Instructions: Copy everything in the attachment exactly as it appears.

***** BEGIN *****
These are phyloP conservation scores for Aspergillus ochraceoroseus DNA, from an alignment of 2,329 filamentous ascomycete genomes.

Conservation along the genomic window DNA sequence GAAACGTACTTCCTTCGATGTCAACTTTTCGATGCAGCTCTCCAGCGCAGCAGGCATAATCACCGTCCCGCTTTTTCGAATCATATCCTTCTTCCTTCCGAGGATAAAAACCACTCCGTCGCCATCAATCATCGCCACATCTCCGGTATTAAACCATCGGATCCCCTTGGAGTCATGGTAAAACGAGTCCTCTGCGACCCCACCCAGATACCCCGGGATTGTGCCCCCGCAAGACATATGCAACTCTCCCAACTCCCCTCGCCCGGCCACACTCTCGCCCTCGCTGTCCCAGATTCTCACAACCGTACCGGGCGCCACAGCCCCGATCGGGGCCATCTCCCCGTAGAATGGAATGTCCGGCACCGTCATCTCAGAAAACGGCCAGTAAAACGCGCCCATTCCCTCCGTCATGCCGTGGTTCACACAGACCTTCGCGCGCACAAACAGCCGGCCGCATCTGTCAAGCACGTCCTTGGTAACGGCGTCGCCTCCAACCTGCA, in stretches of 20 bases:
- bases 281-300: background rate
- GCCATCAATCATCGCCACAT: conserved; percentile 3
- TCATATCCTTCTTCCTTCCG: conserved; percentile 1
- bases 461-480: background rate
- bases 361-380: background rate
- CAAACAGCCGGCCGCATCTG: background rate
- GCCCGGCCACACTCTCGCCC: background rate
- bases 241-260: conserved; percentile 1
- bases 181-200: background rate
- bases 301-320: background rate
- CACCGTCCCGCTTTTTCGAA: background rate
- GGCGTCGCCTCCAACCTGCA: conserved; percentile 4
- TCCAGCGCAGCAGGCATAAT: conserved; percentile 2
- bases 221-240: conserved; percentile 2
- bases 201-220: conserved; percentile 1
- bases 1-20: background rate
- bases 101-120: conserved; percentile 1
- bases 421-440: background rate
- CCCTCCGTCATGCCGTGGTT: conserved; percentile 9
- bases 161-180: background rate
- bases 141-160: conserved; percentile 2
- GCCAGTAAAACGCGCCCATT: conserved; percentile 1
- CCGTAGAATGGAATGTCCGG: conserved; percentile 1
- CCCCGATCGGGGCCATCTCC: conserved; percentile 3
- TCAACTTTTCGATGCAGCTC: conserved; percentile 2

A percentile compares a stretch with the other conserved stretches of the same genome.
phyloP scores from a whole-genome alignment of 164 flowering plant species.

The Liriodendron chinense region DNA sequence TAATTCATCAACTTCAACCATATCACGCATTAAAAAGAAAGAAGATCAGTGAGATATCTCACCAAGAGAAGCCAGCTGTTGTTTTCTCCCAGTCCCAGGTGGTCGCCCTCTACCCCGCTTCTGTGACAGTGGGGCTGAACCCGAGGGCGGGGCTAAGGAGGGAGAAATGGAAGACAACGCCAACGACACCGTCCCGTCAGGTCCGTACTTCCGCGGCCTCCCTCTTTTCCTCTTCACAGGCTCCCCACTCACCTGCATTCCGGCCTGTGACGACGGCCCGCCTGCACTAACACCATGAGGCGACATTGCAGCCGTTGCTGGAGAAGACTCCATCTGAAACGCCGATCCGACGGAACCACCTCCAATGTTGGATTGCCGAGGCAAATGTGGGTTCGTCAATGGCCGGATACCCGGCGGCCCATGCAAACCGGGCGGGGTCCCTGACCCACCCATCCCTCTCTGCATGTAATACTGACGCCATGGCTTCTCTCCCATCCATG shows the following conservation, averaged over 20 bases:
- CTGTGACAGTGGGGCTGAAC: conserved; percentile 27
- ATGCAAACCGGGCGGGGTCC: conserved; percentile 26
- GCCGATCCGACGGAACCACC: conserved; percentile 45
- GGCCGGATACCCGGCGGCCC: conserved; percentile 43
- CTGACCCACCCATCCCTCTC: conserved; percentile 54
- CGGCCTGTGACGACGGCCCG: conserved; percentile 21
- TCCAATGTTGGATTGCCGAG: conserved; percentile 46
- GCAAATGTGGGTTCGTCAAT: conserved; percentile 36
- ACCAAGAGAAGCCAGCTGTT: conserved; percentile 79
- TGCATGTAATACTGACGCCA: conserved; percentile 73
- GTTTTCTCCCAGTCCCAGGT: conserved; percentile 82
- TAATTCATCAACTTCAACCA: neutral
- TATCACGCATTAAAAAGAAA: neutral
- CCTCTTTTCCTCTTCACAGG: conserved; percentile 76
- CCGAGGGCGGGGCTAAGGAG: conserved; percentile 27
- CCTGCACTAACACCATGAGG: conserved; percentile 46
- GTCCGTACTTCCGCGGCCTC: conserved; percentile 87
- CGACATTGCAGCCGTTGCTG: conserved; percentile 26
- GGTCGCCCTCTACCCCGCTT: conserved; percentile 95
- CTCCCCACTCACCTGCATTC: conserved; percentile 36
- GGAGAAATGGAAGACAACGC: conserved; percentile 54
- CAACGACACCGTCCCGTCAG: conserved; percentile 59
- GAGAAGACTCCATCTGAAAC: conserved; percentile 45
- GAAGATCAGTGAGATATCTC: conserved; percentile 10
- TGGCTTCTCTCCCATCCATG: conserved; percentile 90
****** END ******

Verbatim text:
These are phyloP conservation scores for Aspergillus ochraceoroseus DNA, from an alignment of 2,329 filamentous ascomycete genomes.

Conservation along the genomic window DNA sequence GAAACGTACTTCCTTCGATGTCAACTTTTCGATGCAGCTCTCCAGCGCAGCAGGCATAATCACCGTCCCGCTTTTTCGAATCATATCCTTCTTCCTTCCGAGGATAAAAACCACTCCGTCGCCATCAATCATCGCCACATCTCCGGTATTAAACCATCGGATCCCCTTGGAGTCATGGTAAAACGAGTCCTCTGCGACCCCACCCAGATACCCCGGGATTGTGCCCCCGCAAGACATATGCAACTCTCCCAACTCCCCTCGCCCGGCCACACTCTCGCCCTCGCTGTCCCAGATTCTCACAACCGTACCGGGCGCCACAGCCCCGATCGGGGCCATCTCCCCGTAGAATGGAATGTCCGGCACCGTCATCTCAGAAAACGGCCAGTAAAACGCGCCCATTCCCTCCGTCATGCCGTGGTTCACACAGACCTTCGCGCGCACAAACAGCCGGCCGCATCTGTCAAGCACGTCCTTGGTAACGGCGTCGCCTCCAACCTGCA, in stretches of 20 bases:
- bases 281-300: background rate
- GCCATCAATCATCGCCACAT: conserved; percentile 3
- TCATATCCTTCTTCCTTCCG: conserved; percentile 1
- bases 461-480: background rate
- bases 361-380: background rate
- CAAACAGCCGGCCGCATCTG: background rate
- GCCCGGCCACACTCTCGCCC: background rate
- bases 241-260: conserved; percentile 1
- bases 181-200: background rate
- bases 301-320: background rate
- CACCGTCCCGCTTTTTCGAA: background rate
- GGCGTCGCCTCCAACCTGCA: conserved; percentile 4
- TCCAGCGCAGCAGGCATAAT: conserved; percentile 2
- bases 221-240: conserved; percentile 2
- bases 201-220: conserved; percentile 1
- bases 1-20: background rate
- bases 101-120: conserved; percentile 1
- bases 421-440: background rate
- CCCTCCGTCATGCCGTGGTT: conserved; percentile 9
- bases 161-180: background rate
- bases 141-160: conserved; percentile 2
- GCCAGTAAAACGCGCCCATT: conserved; percentile 1
- CCGTAGAATGGAATGTCCGG: conserved; percentile 1
- CCCCGATCGGGGCCATCTCC: conserved; percentile 3
- TCAACTTTTCGATGCAGCTC: conserved; percentile 2

A percentile compares a stretch with the other conserved stretches of the same genome.
phyloP scores from a whole-genome alignment of 164 flowering plant species.

The Liriodendron chinense region DNA sequence TAATTCATCAACTTCAACCATATCACGCATTAAAAAGAAAGAAGATCAGTGAGATATCTCACCAAGAGAAGCCAGCTGTTGTTTTCTCCCAGTCCCAGGTGGTCGCCCTCTACCCCGCTTCTGTGACAGTGGGGCTGAACCCGAGGGCGGGGCTAAGGAGGGAGAAATGGAAGACAACGCCAACGACACCGTCCCGTCAGGTCCGTACTTCCGCGGCCTCCCTCTTTTCCTCTTCACAGGCTCCCCACTCACCTGCATTCCGGCCTGTGACGACGGCCCGCCTGCACTAACACCATGAGGCGACATTGCAGCCGTTGCTGGAGAAGACTCCATCTGAAACGCCGATCCGACGGAACCACCTCCAATGTTGGATTGCCGAGGCAAATGTGGGTTCGTCAATGGCCGGATACCCGGCGGCCCATGCAAACCGGGCGGGGTCCCTGACCCACCCATCCCTCTCTGCATGTAATACTGACGCCATGGCTTCTCTCCCATCCATG shows the following conservation, averaged over 20 bases:
- CTGTGACAGTGGGGCTGAAC: conserved; percentile 27
- ATGCAAACCGGGCGGGGTCC: conserved; percentile 26
- GCCGATCCGACGGAACCACC: conserved; percentile 45
- GGCCGGATACCCGGCGGCCC: conserved; percentile 43
- CTGACCCACCCATCCCTCTC: conserved; percentile 54
- CGGCCTGTGACGACGGCCCG: conserved; percentile 21
- TCCAATGTTGGATTGCCGAG: conserved; percentile 46
- GCAAATGTGGGTTCGTCAAT: conserved; percentile 36
- ACCAAGAGAAGCCAGCTGTT: conserved; percentile 79
- TGCATGTAATACTGACGCCA: conserved; percentile 73
- GTTTTCTCCCAGTCCCAGGT: conserved; percentile 82
- TAATTCATCAACTTCAACCA: neutral
- TATCACGCATTAAAAAGAAA: neutral
- CCTCTTTTCCTCTTCACAGG: conserved; percentile 76
- CCGAGGGCGGGGCTAAGGAG: conserved; percentile 27
- CCTGCACTAACACCATGAGG: conserved; percentile 46
- GTCCGTACTTCCGCGGCCTC: conserved; percentile 87
- CGACATTGCAGCCGTTGCTG: conserved; percentile 26
- GGTCGCCCTCTACCCCGCTT: conserved; percentile 95
- CTCCCCACTCACCTGCATTC: conserved; percentile 36
- GGAGAAATGGAAGACAACGC: conserved; percentile 54
- CAACGACACCGTCCCGTCAG: conserved; percentile 59
- GAGAAGACTCCATCTGAAAC: conserved; percentile 45
- GAAGATCAGTGAGATATCTC: conserved; percentile 10
- TGGCTTCTCTCCCATCCATG: conserved; percentile 90